With the October 2004 review, we began rating the books on the basis of one to four trowels;
one trowel= don’t bother, to four trowels= run right out to your local book store and buy the hard cover!
The Blood of Alexander by Tom Wilde
Reviewed on: February 1, 2015
Forge Books: New York City
As a young archaeology student, he was imprisoned, beaten and tortured in a hellish Central American lock-up on a trumped-up drug running charge. And then all of a sudden he was free and he became a new man—literally. He was given a new name – Jonathan Blake—and a completely new identity. He was trained as a warrior and taught the skills of a master thief—and became an operative for the Argo Foundation, an institution founded and run by the enigmatic Nicholas Riley and dedicated to the preservation of the world’s historical heritage. To put it succinctly, Blake stole artifacts from tomb robbers, looters, and shady antiquities collectors of all stripes and returned them to rightful owners or legitimate museums and collections.
After a brush with Afghan bandits led by the redoubtable Yusef Mohammed, Blake returns to Argo’s home base in New York City, only to be summoned by Nicholas Riley to a meeting in the Rose Room of the Metropolitan Museum. The apparent guests of honor are the inscrutable Mr. Jonas, representing an unnamed government intelligence agency, and his associate, the sultry Caitlin Street. Mr. Jonas needs an operative with special “skills” and one of his agency’s “intelligence assets”—Yusef Mohammed – has recommended Blake! Jonas offers background then on one James Phillip Vanya, the L. Ron Hubbard-like founder and Leader of the Children of Cronos, a religious cult that, along with other dogma, teaches that modern man was genetically manipulated into being by visitors from other worlds in the distant past. Meanwhile it is known that the extremely wealthy and reclusive Mr. Vanya has been investing vast amounts of money in genetics research. A tenuous but credible link between the Children of Cronos and Aum Shinrikyo, the Japanese sect responsible for the 1995 sarin gas attack on the Tokyo subway has brought the U.S. government’s anti-terrorism community to full alert. Jonas’s agency fears that Vanya and his followers are in the process of producing deadly chemical and/or biological weapons.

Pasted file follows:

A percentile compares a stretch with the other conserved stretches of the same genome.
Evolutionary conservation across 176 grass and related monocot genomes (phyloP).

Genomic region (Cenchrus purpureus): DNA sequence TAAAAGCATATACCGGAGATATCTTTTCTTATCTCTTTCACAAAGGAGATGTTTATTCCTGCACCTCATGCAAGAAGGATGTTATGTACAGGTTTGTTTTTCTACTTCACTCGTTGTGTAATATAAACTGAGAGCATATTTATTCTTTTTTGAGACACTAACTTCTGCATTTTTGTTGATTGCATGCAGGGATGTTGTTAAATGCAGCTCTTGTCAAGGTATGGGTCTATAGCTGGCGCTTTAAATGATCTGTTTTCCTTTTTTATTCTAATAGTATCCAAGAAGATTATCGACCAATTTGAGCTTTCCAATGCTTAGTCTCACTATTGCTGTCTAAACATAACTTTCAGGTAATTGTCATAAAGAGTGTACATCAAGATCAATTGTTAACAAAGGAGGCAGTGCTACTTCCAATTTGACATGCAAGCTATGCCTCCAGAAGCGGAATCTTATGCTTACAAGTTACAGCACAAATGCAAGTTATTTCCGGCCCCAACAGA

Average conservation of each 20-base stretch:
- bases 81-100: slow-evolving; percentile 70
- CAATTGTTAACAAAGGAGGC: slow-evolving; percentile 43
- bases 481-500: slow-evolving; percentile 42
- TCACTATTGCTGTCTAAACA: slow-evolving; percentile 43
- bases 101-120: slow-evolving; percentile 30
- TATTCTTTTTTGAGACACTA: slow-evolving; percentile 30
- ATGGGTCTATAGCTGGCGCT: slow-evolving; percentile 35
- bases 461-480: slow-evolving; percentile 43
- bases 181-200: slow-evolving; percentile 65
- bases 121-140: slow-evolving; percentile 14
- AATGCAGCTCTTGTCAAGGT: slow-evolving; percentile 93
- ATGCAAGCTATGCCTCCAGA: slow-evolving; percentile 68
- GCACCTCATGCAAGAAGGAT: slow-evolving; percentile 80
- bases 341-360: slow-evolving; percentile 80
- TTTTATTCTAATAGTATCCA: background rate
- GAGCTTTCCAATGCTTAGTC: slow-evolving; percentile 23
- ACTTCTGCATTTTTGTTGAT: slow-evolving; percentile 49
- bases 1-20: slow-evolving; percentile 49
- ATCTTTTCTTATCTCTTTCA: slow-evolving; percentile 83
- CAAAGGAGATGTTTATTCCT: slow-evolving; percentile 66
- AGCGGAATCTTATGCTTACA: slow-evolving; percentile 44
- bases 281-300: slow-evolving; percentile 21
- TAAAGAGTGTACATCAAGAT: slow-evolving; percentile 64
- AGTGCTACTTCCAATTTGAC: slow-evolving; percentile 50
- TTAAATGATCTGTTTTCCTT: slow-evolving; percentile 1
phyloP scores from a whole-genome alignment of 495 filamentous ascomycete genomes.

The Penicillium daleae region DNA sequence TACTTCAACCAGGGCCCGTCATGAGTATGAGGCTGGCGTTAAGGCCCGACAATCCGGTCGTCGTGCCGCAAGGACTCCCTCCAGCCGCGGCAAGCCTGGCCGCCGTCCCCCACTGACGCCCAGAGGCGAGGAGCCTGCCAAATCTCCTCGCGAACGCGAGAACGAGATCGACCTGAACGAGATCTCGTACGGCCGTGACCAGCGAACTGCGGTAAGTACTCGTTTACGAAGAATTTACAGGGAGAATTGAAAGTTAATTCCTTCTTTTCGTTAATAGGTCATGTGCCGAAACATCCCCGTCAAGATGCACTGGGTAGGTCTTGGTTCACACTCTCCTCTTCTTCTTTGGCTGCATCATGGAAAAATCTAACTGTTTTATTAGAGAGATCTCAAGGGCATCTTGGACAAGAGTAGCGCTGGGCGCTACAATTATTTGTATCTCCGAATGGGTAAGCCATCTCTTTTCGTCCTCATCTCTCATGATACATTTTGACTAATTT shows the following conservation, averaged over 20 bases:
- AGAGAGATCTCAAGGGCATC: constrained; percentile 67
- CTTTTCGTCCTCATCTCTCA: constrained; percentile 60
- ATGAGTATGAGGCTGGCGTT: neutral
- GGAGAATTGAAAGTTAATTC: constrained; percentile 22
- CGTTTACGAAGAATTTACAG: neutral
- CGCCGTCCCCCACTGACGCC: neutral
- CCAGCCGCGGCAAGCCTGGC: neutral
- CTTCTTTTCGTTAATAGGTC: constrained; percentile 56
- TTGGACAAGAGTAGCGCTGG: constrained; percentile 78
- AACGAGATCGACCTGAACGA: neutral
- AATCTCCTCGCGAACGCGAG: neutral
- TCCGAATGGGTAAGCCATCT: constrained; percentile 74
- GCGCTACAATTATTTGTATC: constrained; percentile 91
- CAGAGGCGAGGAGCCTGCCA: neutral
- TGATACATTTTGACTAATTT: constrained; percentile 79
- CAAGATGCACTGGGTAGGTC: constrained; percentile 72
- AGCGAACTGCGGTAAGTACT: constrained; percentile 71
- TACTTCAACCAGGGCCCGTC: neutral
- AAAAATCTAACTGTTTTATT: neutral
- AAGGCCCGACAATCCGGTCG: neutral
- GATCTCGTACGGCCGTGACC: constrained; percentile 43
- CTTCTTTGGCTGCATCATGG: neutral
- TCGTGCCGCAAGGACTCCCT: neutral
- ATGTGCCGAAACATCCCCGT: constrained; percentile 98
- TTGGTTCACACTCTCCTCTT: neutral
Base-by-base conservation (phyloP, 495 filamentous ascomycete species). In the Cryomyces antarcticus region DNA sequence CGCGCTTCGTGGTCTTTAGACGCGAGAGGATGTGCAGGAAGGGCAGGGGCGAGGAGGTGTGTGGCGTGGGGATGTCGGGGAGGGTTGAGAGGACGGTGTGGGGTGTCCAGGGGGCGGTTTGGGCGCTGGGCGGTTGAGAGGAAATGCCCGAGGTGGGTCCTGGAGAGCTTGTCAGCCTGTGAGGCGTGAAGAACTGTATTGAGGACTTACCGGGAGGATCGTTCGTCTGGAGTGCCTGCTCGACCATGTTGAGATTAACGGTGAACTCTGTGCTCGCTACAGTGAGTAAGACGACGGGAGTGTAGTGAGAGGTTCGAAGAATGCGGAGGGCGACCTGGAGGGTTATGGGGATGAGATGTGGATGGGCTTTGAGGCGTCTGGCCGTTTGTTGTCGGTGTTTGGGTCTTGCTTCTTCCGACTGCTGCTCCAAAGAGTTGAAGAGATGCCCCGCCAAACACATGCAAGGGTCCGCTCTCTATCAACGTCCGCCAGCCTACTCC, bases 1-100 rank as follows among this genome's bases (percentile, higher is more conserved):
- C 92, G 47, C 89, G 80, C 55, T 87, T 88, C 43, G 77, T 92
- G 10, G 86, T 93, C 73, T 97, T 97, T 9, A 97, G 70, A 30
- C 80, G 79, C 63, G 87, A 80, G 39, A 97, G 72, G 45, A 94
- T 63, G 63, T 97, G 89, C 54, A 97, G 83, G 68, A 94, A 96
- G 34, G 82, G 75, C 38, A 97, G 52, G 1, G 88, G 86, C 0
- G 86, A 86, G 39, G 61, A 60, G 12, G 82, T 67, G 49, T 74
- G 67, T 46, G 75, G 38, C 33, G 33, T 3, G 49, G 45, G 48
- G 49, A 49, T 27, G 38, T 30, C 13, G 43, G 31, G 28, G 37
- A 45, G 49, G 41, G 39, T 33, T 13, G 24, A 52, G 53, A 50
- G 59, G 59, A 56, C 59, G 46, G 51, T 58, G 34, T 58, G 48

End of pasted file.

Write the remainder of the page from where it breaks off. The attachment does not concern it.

Vanya has shown an obsessive interest in acquiring an artifact—a gilded eagle flag finial belonging to Napoleon’s army—that had been part of the plunder in art objects stolen from Boston’s Gardner Museum in 1990. Working with Caitlin Street, Blake is to go undercover as an art expert and lay an elaborate sting operation in Paris that will result in Vanya’s arrest for receiving stolen property before he can commit any real atrocities—a variation on the arrest of Al Capone on tax evasion when it was in reality the racketeering and murders that made him America’s Most Wanted. Much to his surprise—and chagrin—Blake is “loaned” to the U.S. government by Nick Riley and the Argo Foundation, and finds himself winging his way to Paris with his new undercover “wife” Caitlin and a rendezvous with Vanya and a seemingly non-descript 19th century artifact.
But things quickly go sideways for Blake and Caitlin and what follows is a wild chase through some of France’s historic landmarks and on to a Vanya’s island stronghold and finally on to Corsica and the link between Napoleon and Vanya’s ultimate objective: the remains of Alexander the Great. The megalomaniac believes that he can become the next great Conqueror and he will stop at nothing to achieve those mad dreams.
This is rollicking high adventure at its best. This is Tom Wilde’s first—we’ll assume there will be more Jonathan Blake adventures—novel and it pushes all the right buttons: interesting and sympathetic protagonists, loathsome bad guys, an absurdly imaginative plot, snatches of humor, and faithful and accurate descriptions of historic places and architecture that lend plausibility to the story. Mr. Wilde only let me down once—when he identified Teotihuacan as a Mayan city, but I’ll forgive him that because overall The Blood of Alexander was such great, good fun!
Three trowels for Jonathan Blake’s first adventure.